Students struggle to access counselling

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Jansher Saeed

A UW student was denied an immediate appointment with Counselling Services during Thrive Week because they weren’t booking for mental health issues at the time.

Priya Kaur Gill, a master’s student in Rhetoric and Communication Design at UW, tried to book an appointment on Nov 6 with Health Services, but her request for an immediate appointment wasn’t accommodated and she was asked to come in near the end of Nov.  

“I called Health Services because I have depression and wanted to change my anti-depressants and asked for an appointment but the receptionist said that unfortunately, they aren’t booking for mental health reasons right now,” said Gill.

The receptionist agreed to book an appointment, but only later in the month.

Gill said she thought Thrive Week , the university’s positive mental health awareness week, would be a time when she could access care. According to Gill, the Health Services receptionist also said that appointments are based on doctors’ preferences.

“I was completely confused—why did the doctor’s preferences matter when it comes to my reasons to see a doctor?” Gill said.

The wait time to meet a counsellor is currently up to two weeks to get an appointment. Counselling Services recently cut the maximum amount of appointments before reassessment to six per student, per year, down from ten. Counselling Services told Imprint that most issues can be resolved in six sessions or less and the restriction cuts down on wait times. 

“It’s upsetting to see that the university, which tries to care about mental health, would rather put a cap on appointments than invest more in counselling to reduce wait time,” Gill said. The receptionist also emphasized only attending a maximum of six sessions per year for a student, Gill said.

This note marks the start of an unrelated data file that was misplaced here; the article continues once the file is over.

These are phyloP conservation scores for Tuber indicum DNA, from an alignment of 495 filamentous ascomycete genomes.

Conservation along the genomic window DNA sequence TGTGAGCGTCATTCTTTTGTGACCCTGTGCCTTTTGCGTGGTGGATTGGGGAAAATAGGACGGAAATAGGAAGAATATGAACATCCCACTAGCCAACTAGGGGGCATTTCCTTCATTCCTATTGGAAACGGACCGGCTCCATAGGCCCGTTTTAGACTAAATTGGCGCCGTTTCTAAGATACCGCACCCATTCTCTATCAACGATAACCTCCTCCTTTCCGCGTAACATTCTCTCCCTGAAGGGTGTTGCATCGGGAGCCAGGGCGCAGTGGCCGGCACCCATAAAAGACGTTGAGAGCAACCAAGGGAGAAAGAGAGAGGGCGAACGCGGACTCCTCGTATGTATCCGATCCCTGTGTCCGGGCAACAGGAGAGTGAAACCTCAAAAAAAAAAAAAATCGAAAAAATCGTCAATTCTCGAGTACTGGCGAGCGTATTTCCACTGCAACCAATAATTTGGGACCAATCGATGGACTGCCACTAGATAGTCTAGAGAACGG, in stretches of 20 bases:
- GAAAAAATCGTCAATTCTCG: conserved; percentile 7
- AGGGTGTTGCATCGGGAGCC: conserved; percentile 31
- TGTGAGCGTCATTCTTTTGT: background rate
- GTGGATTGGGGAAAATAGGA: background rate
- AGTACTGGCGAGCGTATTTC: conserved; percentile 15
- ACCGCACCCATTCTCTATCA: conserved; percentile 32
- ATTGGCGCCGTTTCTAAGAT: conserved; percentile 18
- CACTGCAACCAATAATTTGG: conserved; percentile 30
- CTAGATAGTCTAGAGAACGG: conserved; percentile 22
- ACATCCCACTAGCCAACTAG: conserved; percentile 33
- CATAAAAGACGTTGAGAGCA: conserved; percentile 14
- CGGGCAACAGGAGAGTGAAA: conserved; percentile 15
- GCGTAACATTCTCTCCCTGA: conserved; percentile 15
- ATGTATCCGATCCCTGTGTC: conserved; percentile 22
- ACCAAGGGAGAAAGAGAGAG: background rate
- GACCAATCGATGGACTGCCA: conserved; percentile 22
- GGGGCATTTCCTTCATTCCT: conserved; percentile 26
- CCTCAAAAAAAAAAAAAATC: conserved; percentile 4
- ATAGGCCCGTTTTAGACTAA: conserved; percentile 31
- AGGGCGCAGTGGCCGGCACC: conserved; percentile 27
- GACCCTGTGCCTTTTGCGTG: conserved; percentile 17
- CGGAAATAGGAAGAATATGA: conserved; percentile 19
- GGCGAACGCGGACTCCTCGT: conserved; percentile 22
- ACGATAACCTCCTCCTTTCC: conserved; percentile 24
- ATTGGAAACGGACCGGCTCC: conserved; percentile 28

“I don’t think the services took into account how difficult it is to open up about an issue. It took me three sessions to open up and if I only had six sessions, I wouldn’t even be able to start getting help. I’d feel rushed,” Gill added.

Gill was an undergraduate student at UW and had used Counselling Services between 2016 and 2018 and recalled how it was easier to get an appointment back then without meeting an intake specialist first.

“It was hard enough to go and then they gave me this paper to fill on the ‘severity of condition’—how am I supposed to know that,” a third year student who wished to remain anonymous, said.

Intake specialists are qualified mental health professionals who do an initial interview to determine the severity of the concern. Students are also required to fill out a questionnaire and form before meeting the specialist.

“I wasn’t comfortable just opening up to someone I didn’t know in my first session, even if they’re a professional. That’s why I don’t get how this in-take thing can be effective,” Gill said. Gill also emphasized on how long it takes for the medication to kick in, sometimes even taking up to four weeks depending on the strain. “What was I meant to do for the rest of November? Where’s the services #UWThrive advertising now? It was so upsetting,” Gill said.

 

This article has been corrected to say Priya Gill’s request for an immediate appointment wasn’t accommodated. It had previously incorrectly said she was refused an appointment. 

It has also been corrected to say Counselling Services recently cut the maximum amount of appointments before reassessment to six per student, per year, down from ten. The article previously incorrectly said Counselling Services recently cut the maximum amount of appointments to six per student, per year, down from ten.

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